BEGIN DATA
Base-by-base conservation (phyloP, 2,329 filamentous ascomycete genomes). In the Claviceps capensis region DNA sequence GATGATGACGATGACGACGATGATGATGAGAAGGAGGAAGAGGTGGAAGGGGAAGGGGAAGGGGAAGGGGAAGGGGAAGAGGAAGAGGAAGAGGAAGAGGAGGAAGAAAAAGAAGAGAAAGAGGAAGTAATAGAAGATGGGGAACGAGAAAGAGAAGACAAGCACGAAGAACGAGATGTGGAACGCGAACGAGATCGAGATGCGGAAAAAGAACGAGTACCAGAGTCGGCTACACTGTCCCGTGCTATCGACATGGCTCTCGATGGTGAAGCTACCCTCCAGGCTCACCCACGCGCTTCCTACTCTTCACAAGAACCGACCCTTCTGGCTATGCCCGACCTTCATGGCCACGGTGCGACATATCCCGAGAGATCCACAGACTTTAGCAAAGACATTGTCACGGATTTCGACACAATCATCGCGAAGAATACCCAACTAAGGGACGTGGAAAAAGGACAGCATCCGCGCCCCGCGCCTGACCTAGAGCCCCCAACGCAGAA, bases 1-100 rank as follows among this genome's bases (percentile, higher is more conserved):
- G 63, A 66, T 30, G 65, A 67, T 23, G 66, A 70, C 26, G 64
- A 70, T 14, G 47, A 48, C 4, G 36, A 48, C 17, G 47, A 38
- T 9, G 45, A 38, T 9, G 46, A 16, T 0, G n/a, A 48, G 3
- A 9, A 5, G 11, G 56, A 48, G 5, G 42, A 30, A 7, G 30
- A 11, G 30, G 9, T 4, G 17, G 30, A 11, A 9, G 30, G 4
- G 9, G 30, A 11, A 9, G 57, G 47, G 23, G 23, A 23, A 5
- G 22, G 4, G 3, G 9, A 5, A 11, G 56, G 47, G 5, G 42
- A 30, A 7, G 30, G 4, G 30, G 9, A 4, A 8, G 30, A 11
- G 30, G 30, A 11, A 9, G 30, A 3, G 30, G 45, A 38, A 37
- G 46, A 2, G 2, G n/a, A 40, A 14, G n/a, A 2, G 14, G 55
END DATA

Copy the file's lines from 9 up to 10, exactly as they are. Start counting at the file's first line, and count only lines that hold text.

- A 30, A 7, G 30, G 4, G 30, G 9, A 4, A 8, G 30, A 11
- G 30, G 30, A 11, A 9, G 30, A 3, G 30, G 45, A 38, A 37